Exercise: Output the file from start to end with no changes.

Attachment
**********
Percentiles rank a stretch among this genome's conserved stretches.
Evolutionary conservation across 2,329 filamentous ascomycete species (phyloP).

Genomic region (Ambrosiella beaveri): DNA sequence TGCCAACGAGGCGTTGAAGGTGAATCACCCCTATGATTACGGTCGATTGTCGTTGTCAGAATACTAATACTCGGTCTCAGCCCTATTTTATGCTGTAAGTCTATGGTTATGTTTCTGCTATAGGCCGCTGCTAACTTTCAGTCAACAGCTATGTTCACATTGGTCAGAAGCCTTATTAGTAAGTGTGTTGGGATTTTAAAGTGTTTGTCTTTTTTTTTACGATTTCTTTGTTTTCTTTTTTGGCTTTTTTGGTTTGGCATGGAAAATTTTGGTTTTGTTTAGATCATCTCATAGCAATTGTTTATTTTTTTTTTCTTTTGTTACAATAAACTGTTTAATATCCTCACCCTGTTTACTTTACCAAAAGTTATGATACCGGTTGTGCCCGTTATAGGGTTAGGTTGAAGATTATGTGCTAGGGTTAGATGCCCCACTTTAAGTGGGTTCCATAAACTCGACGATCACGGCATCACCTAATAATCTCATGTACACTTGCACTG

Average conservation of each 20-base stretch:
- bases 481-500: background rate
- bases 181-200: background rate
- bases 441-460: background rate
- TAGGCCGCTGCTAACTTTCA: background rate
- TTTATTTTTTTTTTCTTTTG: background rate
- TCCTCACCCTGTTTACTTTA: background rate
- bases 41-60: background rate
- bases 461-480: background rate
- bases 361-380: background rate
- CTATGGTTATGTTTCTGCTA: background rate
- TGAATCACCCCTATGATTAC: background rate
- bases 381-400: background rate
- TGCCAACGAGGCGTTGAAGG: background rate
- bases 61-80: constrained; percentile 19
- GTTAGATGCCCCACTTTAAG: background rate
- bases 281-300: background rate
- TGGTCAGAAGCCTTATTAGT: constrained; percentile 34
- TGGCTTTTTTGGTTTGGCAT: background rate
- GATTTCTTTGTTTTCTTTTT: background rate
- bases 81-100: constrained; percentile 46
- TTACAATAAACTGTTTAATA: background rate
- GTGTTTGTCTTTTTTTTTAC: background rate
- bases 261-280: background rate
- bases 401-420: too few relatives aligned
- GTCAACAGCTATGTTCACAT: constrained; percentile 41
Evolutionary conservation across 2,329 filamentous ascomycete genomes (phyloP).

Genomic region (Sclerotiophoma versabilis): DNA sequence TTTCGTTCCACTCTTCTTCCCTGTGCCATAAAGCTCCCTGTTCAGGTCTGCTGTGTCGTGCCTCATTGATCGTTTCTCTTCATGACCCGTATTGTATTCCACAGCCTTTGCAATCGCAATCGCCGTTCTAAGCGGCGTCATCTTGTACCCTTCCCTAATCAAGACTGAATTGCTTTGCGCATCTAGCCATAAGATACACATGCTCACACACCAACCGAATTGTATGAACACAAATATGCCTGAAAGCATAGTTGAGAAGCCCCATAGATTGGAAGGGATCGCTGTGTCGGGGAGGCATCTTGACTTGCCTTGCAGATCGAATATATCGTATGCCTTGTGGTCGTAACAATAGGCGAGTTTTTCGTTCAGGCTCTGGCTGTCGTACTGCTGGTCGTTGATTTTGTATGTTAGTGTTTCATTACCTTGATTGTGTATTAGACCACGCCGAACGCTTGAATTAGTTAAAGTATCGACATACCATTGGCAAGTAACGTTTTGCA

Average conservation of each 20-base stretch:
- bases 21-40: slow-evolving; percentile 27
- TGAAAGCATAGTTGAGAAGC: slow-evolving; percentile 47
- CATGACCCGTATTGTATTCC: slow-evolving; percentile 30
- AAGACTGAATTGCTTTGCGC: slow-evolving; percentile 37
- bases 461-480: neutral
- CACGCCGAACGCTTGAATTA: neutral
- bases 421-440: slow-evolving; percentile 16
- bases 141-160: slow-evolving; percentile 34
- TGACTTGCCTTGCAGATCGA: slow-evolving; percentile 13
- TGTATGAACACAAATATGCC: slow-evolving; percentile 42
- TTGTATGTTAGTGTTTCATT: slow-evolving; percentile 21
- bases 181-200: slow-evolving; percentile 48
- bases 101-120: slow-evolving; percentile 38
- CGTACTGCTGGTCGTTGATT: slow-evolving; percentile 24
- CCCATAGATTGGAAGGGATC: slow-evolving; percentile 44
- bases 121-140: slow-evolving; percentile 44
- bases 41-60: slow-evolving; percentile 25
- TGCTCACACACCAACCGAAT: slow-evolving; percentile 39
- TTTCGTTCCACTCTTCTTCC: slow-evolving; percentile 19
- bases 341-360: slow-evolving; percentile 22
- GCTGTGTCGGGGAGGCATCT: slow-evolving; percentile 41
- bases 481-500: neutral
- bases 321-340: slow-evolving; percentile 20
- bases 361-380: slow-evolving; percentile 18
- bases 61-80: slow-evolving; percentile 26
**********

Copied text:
Percentiles rank a stretch among this genome's conserved stretches.
Evolutionary conservation across 2,329 filamentous ascomycete species (phyloP).

Genomic region (Ambrosiella beaveri): DNA sequence TGCCAACGAGGCGTTGAAGGTGAATCACCCCTATGATTACGGTCGATTGTCGTTGTCAGAATACTAATACTCGGTCTCAGCCCTATTTTATGCTGTAAGTCTATGGTTATGTTTCTGCTATAGGCCGCTGCTAACTTTCAGTCAACAGCTATGTTCACATTGGTCAGAAGCCTTATTAGTAAGTGTGTTGGGATTTTAAAGTGTTTGTCTTTTTTTTTACGATTTCTTTGTTTTCTTTTTTGGCTTTTTTGGTTTGGCATGGAAAATTTTGGTTTTGTTTAGATCATCTCATAGCAATTGTTTATTTTTTTTTTCTTTTGTTACAATAAACTGTTTAATATCCTCACCCTGTTTACTTTACCAAAAGTTATGATACCGGTTGTGCCCGTTATAGGGTTAGGTTGAAGATTATGTGCTAGGGTTAGATGCCCCACTTTAAGTGGGTTCCATAAACTCGACGATCACGGCATCACCTAATAATCTCATGTACACTTGCACTG

Average conservation of each 20-base stretch:
- bases 481-500: background rate
- bases 181-200: background rate
- bases 441-460: background rate
- TAGGCCGCTGCTAACTTTCA: background rate
- TTTATTTTTTTTTTCTTTTG: background rate
- TCCTCACCCTGTTTACTTTA: background rate
- bases 41-60: background rate
- bases 461-480: background rate
- bases 361-380: background rate
- CTATGGTTATGTTTCTGCTA: background rate
- TGAATCACCCCTATGATTAC: background rate
- bases 381-400: background rate
- TGCCAACGAGGCGTTGAAGG: background rate
- bases 61-80: constrained; percentile 19
- GTTAGATGCCCCACTTTAAG: background rate
- bases 281-300: background rate
- TGGTCAGAAGCCTTATTAGT: constrained; percentile 34
- TGGCTTTTTTGGTTTGGCAT: background rate
- GATTTCTTTGTTTTCTTTTT: background rate
- bases 81-100: constrained; percentile 46
- TTACAATAAACTGTTTAATA: background rate
- GTGTTTGTCTTTTTTTTTAC: background rate
- bases 261-280: background rate
- bases 401-420: too few relatives aligned
- GTCAACAGCTATGTTCACAT: constrained; percentile 41
Evolutionary conservation across 2,329 filamentous ascomycete genomes (phyloP).

Genomic region (Sclerotiophoma versabilis): DNA sequence TTTCGTTCCACTCTTCTTCCCTGTGCCATAAAGCTCCCTGTTCAGGTCTGCTGTGTCGTGCCTCATTGATCGTTTCTCTTCATGACCCGTATTGTATTCCACAGCCTTTGCAATCGCAATCGCCGTTCTAAGCGGCGTCATCTTGTACCCTTCCCTAATCAAGACTGAATTGCTTTGCGCATCTAGCCATAAGATACACATGCTCACACACCAACCGAATTGTATGAACACAAATATGCCTGAAAGCATAGTTGAGAAGCCCCATAGATTGGAAGGGATCGCTGTGTCGGGGAGGCATCTTGACTTGCCTTGCAGATCGAATATATCGTATGCCTTGTGGTCGTAACAATAGGCGAGTTTTTCGTTCAGGCTCTGGCTGTCGTACTGCTGGTCGTTGATTTTGTATGTTAGTGTTTCATTACCTTGATTGTGTATTAGACCACGCCGAACGCTTGAATTAGTTAAAGTATCGACATACCATTGGCAAGTAACGTTTTGCA

Average conservation of each 20-base stretch:
- bases 21-40: slow-evolving; percentile 27
- TGAAAGCATAGTTGAGAAGC: slow-evolving; percentile 47
- CATGACCCGTATTGTATTCC: slow-evolving; percentile 30
- AAGACTGAATTGCTTTGCGC: slow-evolving; percentile 37
- bases 461-480: neutral
- CACGCCGAACGCTTGAATTA: neutral
- bases 421-440: slow-evolving; percentile 16
- bases 141-160: slow-evolving; percentile 34
- TGACTTGCCTTGCAGATCGA: slow-evolving; percentile 13
- TGTATGAACACAAATATGCC: slow-evolving; percentile 42
- TTGTATGTTAGTGTTTCATT: slow-evolving; percentile 21
- bases 181-200: slow-evolving; percentile 48
- bases 101-120: slow-evolving; percentile 38
- CGTACTGCTGGTCGTTGATT: slow-evolving; percentile 24
- CCCATAGATTGGAAGGGATC: slow-evolving; percentile 44
- bases 121-140: slow-evolving; percentile 44
- bases 41-60: slow-evolving; percentile 25
- TGCTCACACACCAACCGAAT: slow-evolving; percentile 39
- TTTCGTTCCACTCTTCTTCC: slow-evolving; percentile 19
- bases 341-360: slow-evolving; percentile 22
- GCTGTGTCGGGGAGGCATCT: slow-evolving; percentile 41
- bases 481-500: neutral
- bases 321-340: slow-evolving; percentile 20
- bases 361-380: slow-evolving; percentile 18
- bases 61-80: slow-evolving; percentile 26